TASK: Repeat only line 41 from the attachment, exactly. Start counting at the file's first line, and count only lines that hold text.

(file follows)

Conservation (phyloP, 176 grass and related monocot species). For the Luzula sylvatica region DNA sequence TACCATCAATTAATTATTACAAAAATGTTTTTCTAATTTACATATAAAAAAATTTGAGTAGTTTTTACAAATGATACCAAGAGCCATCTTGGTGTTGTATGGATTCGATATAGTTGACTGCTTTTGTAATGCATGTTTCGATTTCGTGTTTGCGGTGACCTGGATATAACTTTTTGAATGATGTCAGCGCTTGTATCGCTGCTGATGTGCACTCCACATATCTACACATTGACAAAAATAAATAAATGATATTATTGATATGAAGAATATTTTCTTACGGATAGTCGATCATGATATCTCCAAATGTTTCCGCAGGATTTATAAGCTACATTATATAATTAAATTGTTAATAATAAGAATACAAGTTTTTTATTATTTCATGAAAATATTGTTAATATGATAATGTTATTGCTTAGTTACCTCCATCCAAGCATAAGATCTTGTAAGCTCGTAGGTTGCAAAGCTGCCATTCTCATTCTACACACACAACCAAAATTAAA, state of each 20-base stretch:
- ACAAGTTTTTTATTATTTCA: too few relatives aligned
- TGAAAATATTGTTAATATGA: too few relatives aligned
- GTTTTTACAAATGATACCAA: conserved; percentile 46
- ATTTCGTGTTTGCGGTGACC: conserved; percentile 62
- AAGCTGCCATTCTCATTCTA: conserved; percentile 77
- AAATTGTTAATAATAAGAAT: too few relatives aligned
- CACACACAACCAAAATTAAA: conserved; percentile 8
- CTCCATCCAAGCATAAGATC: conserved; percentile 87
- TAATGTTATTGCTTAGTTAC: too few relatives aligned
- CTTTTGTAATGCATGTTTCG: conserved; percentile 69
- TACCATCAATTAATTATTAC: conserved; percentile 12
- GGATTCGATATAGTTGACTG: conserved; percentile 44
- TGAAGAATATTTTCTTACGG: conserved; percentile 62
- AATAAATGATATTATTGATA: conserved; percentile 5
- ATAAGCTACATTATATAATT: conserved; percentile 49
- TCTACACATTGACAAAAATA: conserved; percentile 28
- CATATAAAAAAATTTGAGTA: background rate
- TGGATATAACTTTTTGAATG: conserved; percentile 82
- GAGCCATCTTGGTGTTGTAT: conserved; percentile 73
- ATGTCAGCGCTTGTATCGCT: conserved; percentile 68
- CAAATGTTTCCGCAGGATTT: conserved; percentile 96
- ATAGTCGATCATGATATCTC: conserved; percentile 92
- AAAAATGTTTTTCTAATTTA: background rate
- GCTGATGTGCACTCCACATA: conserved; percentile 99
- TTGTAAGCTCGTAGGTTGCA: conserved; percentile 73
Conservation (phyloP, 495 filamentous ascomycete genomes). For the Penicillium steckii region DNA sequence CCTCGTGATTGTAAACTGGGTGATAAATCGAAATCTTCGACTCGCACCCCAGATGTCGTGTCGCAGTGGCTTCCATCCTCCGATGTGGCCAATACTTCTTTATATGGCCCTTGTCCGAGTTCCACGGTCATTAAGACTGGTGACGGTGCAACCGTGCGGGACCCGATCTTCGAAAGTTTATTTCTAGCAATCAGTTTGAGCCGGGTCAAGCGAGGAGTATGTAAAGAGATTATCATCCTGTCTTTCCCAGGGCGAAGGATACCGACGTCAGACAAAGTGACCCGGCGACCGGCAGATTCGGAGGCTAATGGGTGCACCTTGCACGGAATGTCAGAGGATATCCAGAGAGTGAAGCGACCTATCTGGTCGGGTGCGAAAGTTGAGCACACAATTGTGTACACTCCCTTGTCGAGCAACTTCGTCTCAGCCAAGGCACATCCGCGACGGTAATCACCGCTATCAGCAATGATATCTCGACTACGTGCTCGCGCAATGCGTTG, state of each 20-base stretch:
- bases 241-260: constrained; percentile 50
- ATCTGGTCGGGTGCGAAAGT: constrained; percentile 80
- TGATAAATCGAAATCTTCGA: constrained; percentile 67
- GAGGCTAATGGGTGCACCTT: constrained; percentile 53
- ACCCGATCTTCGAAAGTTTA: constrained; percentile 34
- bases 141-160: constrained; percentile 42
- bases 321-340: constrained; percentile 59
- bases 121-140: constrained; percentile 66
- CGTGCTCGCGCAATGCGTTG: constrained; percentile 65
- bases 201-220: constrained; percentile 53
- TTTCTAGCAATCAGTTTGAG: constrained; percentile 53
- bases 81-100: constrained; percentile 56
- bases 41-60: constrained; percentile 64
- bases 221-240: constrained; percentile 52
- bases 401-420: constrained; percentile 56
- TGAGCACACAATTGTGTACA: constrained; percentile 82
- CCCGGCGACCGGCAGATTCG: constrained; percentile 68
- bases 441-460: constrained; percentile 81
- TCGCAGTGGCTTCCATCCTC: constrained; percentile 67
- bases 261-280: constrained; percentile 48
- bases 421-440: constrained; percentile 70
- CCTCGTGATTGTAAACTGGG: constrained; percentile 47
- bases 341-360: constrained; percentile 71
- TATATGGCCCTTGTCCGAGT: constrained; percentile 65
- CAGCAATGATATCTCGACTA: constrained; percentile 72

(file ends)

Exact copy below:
- bases 221-240: constrained; percentile 52